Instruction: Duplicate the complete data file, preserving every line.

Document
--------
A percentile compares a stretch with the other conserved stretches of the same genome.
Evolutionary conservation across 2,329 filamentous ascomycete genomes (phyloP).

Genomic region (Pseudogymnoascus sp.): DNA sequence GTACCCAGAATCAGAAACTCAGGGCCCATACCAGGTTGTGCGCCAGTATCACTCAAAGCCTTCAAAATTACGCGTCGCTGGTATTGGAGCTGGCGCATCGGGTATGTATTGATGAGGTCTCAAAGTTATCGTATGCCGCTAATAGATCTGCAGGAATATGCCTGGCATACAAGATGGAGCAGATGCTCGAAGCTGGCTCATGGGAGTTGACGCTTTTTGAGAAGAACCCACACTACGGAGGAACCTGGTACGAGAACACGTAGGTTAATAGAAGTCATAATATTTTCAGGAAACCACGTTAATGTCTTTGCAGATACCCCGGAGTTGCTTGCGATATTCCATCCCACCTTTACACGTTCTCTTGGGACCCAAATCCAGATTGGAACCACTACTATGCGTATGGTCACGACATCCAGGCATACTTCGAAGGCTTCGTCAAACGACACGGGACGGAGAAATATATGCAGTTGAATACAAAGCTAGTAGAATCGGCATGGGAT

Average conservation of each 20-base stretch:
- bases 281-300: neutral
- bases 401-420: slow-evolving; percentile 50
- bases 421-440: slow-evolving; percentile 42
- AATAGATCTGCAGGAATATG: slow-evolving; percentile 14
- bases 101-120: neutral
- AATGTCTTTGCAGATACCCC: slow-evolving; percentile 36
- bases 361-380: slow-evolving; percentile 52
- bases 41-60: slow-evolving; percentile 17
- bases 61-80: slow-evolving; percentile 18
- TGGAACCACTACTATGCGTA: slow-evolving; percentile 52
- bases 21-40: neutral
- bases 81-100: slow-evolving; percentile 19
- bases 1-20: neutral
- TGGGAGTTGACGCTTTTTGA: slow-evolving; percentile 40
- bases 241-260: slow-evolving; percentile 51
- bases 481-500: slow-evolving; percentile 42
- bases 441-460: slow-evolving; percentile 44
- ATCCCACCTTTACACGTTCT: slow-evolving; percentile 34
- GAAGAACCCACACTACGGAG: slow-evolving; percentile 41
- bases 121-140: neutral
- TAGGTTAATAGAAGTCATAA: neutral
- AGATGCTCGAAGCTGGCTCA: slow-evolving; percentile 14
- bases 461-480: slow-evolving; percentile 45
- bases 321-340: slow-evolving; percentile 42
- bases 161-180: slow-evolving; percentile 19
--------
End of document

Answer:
A percentile compares a stretch with the other conserved stretches of the same genome.
Evolutionary conservation across 2,329 filamentous ascomycete genomes (phyloP).

Genomic region (Pseudogymnoascus sp.): DNA sequence GTACCCAGAATCAGAAACTCAGGGCCCATACCAGGTTGTGCGCCAGTATCACTCAAAGCCTTCAAAATTACGCGTCGCTGGTATTGGAGCTGGCGCATCGGGTATGTATTGATGAGGTCTCAAAGTTATCGTATGCCGCTAATAGATCTGCAGGAATATGCCTGGCATACAAGATGGAGCAGATGCTCGAAGCTGGCTCATGGGAGTTGACGCTTTTTGAGAAGAACCCACACTACGGAGGAACCTGGTACGAGAACACGTAGGTTAATAGAAGTCATAATATTTTCAGGAAACCACGTTAATGTCTTTGCAGATACCCCGGAGTTGCTTGCGATATTCCATCCCACCTTTACACGTTCTCTTGGGACCCAAATCCAGATTGGAACCACTACTATGCGTATGGTCACGACATCCAGGCATACTTCGAAGGCTTCGTCAAACGACACGGGACGGAGAAATATATGCAGTTGAATACAAAGCTAGTAGAATCGGCATGGGAT

Average conservation of each 20-base stretch:
- bases 281-300: neutral
- bases 401-420: slow-evolving; percentile 50
- bases 421-440: slow-evolving; percentile 42
- AATAGATCTGCAGGAATATG: slow-evolving; percentile 14
- bases 101-120: neutral
- AATGTCTTTGCAGATACCCC: slow-evolving; percentile 36
- bases 361-380: slow-evolving; percentile 52
- bases 41-60: slow-evolving; percentile 17
- bases 61-80: slow-evolving; percentile 18
- TGGAACCACTACTATGCGTA: slow-evolving; percentile 52
- bases 21-40: neutral
- bases 81-100: slow-evolving; percentile 19
- bases 1-20: neutral
- TGGGAGTTGACGCTTTTTGA: slow-evolving; percentile 40
- bases 241-260: slow-evolving; percentile 51
- bases 481-500: slow-evolving; percentile 42
- bases 441-460: slow-evolving; percentile 44
- ATCCCACCTTTACACGTTCT: slow-evolving; percentile 34
- GAAGAACCCACACTACGGAG: slow-evolving; percentile 41
- bases 121-140: neutral
- TAGGTTAATAGAAGTCATAA: neutral
- AGATGCTCGAAGCTGGCTCA: slow-evolving; percentile 14
- bases 461-480: slow-evolving; percentile 45
- bases 321-340: slow-evolving; percentile 42
- bases 161-180: slow-evolving; percentile 19